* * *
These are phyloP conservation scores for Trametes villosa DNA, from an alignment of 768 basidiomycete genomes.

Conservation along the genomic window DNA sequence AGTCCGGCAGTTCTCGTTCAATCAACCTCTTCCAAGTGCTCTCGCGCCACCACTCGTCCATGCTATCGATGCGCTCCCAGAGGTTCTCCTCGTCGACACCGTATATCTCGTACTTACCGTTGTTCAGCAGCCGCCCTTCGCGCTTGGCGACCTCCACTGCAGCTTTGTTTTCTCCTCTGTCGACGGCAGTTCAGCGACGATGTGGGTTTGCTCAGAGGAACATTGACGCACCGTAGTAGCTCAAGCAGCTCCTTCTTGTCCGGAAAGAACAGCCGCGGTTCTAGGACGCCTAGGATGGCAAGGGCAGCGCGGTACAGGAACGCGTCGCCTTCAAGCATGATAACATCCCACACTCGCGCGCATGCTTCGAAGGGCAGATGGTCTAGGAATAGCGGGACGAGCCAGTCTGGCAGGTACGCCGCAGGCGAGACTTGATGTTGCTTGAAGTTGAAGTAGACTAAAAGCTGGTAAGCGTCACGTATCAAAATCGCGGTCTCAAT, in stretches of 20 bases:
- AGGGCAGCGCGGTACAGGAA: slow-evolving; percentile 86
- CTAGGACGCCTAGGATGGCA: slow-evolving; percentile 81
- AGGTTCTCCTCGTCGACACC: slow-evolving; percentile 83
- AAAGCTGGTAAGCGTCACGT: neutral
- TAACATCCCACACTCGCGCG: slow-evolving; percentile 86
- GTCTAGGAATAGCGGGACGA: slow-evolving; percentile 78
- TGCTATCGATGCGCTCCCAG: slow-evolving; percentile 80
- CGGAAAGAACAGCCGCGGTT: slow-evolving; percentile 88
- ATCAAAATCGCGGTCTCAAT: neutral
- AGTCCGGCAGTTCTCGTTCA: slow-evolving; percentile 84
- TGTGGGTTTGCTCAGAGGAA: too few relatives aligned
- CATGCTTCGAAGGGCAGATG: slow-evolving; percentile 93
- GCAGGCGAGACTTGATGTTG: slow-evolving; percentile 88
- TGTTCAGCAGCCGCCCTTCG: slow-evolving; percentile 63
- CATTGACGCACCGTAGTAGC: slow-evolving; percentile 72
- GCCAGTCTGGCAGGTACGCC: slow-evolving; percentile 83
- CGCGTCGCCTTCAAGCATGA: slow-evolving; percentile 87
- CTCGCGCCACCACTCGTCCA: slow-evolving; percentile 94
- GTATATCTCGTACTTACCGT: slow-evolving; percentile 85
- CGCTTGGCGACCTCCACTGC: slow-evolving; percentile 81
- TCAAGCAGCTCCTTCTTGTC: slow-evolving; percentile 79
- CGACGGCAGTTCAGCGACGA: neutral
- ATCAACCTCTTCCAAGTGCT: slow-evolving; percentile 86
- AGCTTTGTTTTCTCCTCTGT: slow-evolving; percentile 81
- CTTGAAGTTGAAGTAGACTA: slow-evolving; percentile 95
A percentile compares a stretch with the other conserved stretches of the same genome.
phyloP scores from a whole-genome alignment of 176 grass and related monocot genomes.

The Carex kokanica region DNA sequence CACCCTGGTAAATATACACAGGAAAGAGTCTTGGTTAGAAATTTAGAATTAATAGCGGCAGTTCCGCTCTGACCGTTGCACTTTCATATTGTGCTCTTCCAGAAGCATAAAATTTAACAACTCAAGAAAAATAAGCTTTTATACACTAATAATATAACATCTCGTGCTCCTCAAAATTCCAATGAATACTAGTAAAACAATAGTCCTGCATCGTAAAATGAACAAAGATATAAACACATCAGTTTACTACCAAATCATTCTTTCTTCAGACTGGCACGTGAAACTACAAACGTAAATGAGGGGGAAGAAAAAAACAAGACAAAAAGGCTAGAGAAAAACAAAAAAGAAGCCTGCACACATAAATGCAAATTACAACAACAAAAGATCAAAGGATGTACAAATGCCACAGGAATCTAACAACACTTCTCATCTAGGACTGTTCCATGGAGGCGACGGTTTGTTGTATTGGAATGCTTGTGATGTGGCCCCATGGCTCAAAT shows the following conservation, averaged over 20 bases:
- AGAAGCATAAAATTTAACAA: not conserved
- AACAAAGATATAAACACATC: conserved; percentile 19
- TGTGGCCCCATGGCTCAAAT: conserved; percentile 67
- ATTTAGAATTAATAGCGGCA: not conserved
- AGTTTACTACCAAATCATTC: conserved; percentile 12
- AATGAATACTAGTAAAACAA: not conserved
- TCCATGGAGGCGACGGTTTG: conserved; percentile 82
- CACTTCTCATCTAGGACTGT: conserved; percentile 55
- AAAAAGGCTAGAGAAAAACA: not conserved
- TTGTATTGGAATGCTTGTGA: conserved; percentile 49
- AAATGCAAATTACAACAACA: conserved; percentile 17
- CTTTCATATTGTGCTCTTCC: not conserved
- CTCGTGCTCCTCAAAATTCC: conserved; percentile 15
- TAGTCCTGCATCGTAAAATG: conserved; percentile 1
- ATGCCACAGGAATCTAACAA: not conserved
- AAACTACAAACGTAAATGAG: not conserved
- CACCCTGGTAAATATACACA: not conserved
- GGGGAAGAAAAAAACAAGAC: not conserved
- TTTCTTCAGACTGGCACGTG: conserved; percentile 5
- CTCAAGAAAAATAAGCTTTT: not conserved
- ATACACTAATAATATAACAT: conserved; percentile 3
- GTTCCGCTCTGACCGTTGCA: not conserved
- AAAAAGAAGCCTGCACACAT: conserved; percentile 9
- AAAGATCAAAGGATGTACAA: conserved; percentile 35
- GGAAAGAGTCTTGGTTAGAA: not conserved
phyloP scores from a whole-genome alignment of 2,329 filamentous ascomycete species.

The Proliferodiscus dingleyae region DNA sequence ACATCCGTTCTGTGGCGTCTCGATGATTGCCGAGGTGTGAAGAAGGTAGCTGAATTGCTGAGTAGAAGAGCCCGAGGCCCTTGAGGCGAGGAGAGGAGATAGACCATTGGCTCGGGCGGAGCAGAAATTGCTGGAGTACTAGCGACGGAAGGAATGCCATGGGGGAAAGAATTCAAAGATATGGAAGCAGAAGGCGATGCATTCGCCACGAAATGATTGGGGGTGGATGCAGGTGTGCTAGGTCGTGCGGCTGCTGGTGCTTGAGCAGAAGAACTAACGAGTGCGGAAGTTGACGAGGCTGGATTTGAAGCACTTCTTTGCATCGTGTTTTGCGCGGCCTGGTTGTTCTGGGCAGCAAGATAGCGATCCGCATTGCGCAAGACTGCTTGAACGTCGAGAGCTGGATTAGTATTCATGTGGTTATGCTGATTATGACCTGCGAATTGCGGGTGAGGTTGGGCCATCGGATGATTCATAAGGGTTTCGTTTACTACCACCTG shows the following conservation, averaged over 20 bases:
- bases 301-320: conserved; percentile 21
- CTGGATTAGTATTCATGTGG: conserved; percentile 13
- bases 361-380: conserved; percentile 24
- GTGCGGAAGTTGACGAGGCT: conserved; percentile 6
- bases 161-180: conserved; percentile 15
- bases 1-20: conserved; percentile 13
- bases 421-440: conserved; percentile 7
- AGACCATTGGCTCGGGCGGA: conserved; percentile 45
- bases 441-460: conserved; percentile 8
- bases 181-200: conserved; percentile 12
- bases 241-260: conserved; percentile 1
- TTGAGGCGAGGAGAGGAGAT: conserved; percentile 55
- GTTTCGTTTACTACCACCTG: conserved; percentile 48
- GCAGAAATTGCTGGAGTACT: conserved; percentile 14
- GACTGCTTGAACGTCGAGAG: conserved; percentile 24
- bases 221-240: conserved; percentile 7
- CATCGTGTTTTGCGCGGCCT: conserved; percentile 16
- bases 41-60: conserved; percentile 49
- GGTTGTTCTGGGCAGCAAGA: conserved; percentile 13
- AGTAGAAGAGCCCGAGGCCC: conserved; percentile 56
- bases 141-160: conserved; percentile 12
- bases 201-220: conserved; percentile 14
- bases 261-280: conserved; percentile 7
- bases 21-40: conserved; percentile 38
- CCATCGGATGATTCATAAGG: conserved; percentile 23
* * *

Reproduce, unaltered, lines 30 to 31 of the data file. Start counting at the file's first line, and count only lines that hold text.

The Carex kokanica region DNA sequence CACCCTGGTAAATATACACAGGAAAGAGTCTTGGTTAGAAATTTAGAATTAATAGCGGCAGTTCCGCTCTGACCGTTGCACTTTCATATTGTGCTCTTCCAGAAGCATAAAATTTAACAACTCAAGAAAAATAAGCTTTTATACACTAATAATATAACATCTCGTGCTCCTCAAAATTCCAATGAATACTAGTAAAACAATAGTCCTGCATCGTAAAATGAACAAAGATATAAACACATCAGTTTACTACCAAATCATTCTTTCTTCAGACTGGCACGTGAAACTACAAACGTAAATGAGGGGGAAGAAAAAAACAAGACAAAAAGGCTAGAGAAAAACAAAAAAGAAGCCTGCACACATAAATGCAAATTACAACAACAAAAGATCAAAGGATGTACAAATGCCACAGGAATCTAACAACACTTCTCATCTAGGACTGTTCCATGGAGGCGACGGTTTGTTGTATTGGAATGCTTGTGATGTGGCCCCATGGCTCAAAT shows the following conservation, averaged over 20 bases:
- AGAAGCATAAAATTTAACAA: not conserved